Getting planning permission for a residential Gypsy/Traveller site is never easy, no matter where you live, and will usually require a good few years of applications and appeals before any final decision is reached. Even if you are successful at appeal, you may only get temporary permission (usually between 3 and 5 years). So the first thing to bear in mind is that nothing will happen quickly and you must be prepared to commit considerable time, effort and money, with the possibility that you will fail, despite all your efforts.
However, it is not impossible and there are a lot of very dedicated professionals working with Travellers to help them secure planning permission. You will first have to locate a piece of land on which you want to live. When looking for land, these are some things to bear in mind:
- Try to find a place that is not, for example, in the Green Belt, in an Area of Special Scientific Interest or in an Area of Outstanding Natural Beauty.The best type of land is a ‘brown field’ site (that means a piece of land that has already had buildings or development on it), but open Countryside is also alright. You can find out how land is classified by going to the local authority and asking to see the Local and Structure Plans. These should set out all the land classifications in the area. You then need to find the area where the piece of land you want to have a site on is, and see where it falls in the plans. Please note that the planning system is constantly under review and the names of the plans you need to look at may change. If you are not clear what to ask for, simply request any plans that set out how land is classified in the area you are interested in.
- Ideally, the site should be well screened. This means any caravans or mobile homes should not be visible from any direction – either from the road, other houses, roads or locations that might overlook the site from a nearby hill, etc.. If it is visible, this can often be reduced by landscaping (although it is a good idea to use trees and bushes that grow naturally in the area already, rather than planting conifer hedges for instance), where you put the caravans/mobile homes and by painting them or their roofs green or some other colour that makes them blend in more.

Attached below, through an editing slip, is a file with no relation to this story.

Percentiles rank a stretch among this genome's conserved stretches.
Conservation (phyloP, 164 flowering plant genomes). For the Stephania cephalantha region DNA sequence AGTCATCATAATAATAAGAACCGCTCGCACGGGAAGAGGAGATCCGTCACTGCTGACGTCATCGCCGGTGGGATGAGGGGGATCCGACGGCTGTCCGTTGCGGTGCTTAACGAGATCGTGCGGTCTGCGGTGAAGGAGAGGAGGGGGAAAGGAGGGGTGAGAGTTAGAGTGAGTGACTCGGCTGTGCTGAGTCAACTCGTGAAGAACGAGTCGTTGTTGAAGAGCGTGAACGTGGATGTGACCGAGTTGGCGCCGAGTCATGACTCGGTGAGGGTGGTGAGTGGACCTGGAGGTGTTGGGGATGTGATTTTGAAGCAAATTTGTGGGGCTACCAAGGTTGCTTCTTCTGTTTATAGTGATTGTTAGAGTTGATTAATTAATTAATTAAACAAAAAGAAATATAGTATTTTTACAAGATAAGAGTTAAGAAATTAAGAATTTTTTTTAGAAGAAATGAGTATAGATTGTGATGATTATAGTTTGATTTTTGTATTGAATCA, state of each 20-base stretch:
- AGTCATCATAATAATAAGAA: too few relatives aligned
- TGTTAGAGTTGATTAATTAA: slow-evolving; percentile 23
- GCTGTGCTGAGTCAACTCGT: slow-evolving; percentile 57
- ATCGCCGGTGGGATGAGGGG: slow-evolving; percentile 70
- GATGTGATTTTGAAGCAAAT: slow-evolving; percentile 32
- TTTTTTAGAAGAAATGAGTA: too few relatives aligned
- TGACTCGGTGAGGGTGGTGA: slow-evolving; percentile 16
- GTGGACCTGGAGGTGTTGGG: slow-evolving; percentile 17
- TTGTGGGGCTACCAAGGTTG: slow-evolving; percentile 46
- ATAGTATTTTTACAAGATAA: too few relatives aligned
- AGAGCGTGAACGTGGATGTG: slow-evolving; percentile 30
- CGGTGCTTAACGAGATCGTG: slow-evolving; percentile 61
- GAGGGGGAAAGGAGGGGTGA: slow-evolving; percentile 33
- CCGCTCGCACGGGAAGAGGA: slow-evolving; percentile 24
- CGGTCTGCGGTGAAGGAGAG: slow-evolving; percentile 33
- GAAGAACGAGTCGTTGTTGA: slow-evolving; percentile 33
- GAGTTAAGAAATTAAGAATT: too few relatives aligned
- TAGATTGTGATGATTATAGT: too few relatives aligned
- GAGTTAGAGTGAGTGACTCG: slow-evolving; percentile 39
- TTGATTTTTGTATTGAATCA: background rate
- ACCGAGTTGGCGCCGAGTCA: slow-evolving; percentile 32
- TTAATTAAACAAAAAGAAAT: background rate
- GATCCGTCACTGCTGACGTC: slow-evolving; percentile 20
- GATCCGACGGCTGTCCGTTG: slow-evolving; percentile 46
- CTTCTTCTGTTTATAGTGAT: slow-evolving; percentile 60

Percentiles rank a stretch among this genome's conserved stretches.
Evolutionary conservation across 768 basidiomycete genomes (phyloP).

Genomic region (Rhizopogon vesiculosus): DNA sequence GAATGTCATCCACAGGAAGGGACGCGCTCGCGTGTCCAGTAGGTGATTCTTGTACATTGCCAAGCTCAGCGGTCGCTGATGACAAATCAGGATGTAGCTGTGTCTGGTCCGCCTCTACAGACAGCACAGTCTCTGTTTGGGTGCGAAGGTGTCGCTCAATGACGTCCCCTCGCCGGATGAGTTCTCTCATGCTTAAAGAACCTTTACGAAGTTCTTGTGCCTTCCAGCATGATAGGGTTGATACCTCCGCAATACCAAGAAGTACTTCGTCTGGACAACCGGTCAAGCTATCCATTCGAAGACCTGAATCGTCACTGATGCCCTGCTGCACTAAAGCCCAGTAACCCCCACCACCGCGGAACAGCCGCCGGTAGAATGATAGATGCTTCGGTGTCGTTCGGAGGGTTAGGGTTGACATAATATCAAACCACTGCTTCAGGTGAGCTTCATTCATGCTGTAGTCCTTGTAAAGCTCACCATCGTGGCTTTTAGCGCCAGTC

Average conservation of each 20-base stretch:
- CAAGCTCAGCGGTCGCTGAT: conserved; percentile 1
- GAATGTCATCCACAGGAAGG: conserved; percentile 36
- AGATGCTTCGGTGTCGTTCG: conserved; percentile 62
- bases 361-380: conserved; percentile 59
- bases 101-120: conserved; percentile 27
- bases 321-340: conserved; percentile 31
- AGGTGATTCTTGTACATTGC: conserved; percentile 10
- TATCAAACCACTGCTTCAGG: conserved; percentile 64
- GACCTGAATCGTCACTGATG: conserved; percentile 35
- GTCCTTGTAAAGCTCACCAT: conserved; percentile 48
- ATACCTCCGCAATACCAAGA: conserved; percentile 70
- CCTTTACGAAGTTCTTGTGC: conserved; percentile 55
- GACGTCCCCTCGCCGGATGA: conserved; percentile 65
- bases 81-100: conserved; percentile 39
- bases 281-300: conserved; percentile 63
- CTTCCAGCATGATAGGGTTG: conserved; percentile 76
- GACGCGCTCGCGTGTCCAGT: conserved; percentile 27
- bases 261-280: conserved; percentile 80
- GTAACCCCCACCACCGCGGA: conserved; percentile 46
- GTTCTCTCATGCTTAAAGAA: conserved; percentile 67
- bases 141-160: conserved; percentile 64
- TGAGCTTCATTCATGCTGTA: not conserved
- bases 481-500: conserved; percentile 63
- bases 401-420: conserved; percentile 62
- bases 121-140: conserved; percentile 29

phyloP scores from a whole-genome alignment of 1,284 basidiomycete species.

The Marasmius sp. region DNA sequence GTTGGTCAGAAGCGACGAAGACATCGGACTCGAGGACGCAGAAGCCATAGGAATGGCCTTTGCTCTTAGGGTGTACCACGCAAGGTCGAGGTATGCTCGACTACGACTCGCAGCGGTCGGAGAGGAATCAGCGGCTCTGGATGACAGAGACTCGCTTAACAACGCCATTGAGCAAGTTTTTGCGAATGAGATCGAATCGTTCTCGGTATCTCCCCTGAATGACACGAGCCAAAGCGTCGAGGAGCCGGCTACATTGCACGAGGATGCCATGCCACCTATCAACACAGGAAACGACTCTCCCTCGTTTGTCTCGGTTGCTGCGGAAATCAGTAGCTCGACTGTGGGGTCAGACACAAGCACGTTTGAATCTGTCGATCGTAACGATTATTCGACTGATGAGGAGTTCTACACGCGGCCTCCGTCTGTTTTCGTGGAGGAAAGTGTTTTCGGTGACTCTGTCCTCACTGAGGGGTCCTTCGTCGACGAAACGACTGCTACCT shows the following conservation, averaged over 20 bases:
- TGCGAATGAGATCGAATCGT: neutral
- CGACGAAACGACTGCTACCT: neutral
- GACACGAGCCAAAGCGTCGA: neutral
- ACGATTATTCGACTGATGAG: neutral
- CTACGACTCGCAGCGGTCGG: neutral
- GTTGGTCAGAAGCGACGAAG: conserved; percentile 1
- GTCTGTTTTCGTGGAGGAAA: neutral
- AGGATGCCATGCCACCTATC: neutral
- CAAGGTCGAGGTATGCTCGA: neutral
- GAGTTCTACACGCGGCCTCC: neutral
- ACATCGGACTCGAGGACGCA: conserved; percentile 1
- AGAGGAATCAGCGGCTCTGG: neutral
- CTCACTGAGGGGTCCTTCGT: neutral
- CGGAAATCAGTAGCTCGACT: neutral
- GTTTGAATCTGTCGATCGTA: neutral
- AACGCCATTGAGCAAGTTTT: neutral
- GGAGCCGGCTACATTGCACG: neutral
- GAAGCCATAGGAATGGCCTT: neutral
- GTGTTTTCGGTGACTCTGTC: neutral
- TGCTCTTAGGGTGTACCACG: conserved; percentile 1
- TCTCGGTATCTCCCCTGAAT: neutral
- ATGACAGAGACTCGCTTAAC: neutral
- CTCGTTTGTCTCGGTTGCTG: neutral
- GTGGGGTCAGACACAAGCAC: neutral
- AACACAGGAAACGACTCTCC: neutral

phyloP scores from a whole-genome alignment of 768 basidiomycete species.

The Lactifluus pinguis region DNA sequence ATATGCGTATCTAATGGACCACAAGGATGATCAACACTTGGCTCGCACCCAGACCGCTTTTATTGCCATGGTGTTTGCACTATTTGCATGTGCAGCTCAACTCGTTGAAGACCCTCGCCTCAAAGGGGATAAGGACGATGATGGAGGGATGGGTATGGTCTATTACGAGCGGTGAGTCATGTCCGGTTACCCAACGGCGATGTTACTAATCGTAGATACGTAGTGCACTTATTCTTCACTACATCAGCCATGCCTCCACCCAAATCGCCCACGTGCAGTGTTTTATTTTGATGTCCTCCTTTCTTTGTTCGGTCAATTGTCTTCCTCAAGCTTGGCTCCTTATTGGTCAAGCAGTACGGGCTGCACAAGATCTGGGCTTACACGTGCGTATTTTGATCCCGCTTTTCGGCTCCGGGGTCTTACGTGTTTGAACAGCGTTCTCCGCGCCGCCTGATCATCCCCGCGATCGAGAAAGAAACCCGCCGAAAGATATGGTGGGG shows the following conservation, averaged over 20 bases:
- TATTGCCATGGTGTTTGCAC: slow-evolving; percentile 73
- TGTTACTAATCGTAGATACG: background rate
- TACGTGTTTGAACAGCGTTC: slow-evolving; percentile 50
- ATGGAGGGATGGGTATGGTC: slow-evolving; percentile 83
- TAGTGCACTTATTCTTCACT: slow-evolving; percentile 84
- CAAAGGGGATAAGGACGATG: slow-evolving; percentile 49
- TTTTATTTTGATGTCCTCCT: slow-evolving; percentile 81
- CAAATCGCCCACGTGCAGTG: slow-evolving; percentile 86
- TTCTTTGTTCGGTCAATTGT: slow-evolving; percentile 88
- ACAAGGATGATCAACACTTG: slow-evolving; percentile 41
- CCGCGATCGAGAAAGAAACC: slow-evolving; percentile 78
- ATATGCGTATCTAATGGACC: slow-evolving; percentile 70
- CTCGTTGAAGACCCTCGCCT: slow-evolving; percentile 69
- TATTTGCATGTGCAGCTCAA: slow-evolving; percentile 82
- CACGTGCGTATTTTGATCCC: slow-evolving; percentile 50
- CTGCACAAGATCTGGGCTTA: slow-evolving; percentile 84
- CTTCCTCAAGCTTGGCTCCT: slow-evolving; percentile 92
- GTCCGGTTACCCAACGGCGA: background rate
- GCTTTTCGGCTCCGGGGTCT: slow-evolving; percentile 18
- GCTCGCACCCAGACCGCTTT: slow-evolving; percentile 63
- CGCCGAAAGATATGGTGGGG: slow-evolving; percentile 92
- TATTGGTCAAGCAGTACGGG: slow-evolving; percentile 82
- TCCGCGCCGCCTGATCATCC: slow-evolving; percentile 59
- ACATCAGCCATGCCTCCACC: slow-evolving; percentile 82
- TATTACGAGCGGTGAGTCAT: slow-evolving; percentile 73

- The site should be close to local amenities. This means reasonably close (usually within 3 to 5 miles) to shops, public transport, schools, etc.
- It is very important that the site has a safe entrance and exit. There are very strict Highway regulations about visibility at the entrance/exit to sites to ensure there is no danger of accidents and this is very important.
- The land should be in an area where you have a local connection. For example, you have lived there for a long time, you have close family there, your children attend the local school or you are registered with local doctors.
- The site should either already have services provided to it or be able to have them installed. This means mainly water and sewage. If the site doesn’t already have these, then you will need to look into if it is possible to provide them and how much it will cost.
- You need to check if the site is in an area that has a history of flooding.
- Noise can also be something to consider. For example, if it is located near an airport or motorway.
- Do you carry out any business that is likely to increase the amount of traffic on an off the site beyond what a family would create and will any work create noise or nuisance?
- Before you buy a piece of land you should get a solicitor to do a check on it, to make sure there are no restrictions such as previous injunctions on it, which would make it impossible to get planning permission.
To check the suitability of a piece of land before you buy it you can approach the local planning authority and ask them to conduct a pre-planning application assessment. This is free and will help in the decision about whether a piece of land has any chance of getting planning permission or whether there are major issues which would mean an application is refused, such as a dangerous access point. However, many Gypsies and Travellers are concerned about doing this as there is the fear that the local planning authority could put a Stop Notice on the land before its even been bought so to stop anyone pulling on or starting any development work on the land.
Once you find a piece of land that you think you could live on, you will need to put in a planning application. With regards to costs, the initial fee of applying for planning permission is around £350.
It is advisable to employ a planner who has experience of working on planning permissions for Gypsy and Traveller sites, a list of specialist planners is available here.
Author: Susan Alexander, Travellers Aid Trust, 2003 (amended 2014)